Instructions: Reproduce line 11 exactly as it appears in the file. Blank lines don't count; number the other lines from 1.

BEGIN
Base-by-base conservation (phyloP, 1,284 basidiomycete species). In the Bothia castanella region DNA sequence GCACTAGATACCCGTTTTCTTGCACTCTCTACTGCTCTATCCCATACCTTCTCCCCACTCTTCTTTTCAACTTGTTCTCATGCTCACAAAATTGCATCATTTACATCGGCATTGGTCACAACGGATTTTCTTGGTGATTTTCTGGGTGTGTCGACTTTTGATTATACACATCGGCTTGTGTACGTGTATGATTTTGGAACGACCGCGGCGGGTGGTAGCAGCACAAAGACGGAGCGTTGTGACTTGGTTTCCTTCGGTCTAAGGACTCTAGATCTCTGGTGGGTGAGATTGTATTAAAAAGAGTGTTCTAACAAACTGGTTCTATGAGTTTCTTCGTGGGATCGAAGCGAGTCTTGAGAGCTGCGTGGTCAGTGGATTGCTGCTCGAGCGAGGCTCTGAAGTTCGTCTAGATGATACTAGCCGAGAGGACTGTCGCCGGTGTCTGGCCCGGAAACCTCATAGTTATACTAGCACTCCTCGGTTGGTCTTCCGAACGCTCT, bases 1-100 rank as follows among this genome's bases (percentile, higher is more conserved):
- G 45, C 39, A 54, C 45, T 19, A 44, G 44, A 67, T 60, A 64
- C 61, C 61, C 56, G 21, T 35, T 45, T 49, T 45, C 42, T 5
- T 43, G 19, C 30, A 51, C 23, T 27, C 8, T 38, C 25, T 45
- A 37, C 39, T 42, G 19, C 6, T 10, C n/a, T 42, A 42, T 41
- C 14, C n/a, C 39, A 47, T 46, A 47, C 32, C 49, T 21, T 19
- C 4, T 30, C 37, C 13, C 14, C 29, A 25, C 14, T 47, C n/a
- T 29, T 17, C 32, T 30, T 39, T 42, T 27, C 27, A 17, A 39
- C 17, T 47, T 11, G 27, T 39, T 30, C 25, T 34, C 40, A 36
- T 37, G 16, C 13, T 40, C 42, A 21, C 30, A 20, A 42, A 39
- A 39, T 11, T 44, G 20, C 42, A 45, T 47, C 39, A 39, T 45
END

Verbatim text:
- A 39, T 11, T 44, G 20, C 42, A 45, T 47, C 39, A 39, T 45